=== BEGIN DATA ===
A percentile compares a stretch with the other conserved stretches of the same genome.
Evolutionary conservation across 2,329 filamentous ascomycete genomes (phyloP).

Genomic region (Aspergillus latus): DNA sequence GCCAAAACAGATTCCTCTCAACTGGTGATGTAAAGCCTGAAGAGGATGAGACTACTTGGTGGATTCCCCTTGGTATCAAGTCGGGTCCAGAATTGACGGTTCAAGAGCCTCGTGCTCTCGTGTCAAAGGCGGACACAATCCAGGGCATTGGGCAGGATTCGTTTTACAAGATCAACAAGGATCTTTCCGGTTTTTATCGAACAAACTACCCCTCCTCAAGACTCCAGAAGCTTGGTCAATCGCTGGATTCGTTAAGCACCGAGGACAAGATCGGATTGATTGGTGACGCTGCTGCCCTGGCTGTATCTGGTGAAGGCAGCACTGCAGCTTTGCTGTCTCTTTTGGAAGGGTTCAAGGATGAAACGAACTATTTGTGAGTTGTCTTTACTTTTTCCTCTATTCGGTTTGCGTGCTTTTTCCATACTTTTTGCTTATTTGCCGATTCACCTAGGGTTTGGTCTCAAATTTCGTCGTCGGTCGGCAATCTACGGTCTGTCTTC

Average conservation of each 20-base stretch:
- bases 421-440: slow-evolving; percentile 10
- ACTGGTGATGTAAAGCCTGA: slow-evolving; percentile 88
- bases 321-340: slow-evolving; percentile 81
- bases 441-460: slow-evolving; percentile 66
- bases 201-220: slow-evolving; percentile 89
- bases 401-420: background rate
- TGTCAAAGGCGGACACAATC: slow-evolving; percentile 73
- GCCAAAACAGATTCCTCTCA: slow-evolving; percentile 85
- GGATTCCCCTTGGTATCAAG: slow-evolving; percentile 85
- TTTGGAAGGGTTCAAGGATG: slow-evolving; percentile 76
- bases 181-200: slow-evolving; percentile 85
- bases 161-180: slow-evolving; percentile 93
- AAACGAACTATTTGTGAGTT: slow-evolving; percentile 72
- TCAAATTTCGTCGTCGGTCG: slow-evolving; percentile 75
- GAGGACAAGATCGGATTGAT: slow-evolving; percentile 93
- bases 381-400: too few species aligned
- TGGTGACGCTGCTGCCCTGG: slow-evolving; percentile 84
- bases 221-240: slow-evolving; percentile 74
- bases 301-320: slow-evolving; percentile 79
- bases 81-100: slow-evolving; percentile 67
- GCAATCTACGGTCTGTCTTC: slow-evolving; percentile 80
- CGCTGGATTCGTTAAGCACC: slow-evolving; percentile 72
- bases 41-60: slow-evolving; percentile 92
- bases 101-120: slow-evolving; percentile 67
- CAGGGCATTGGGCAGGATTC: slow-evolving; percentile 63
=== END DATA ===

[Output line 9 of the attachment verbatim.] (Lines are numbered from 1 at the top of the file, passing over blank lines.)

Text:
- bases 201-220: slow-evolving; percentile 89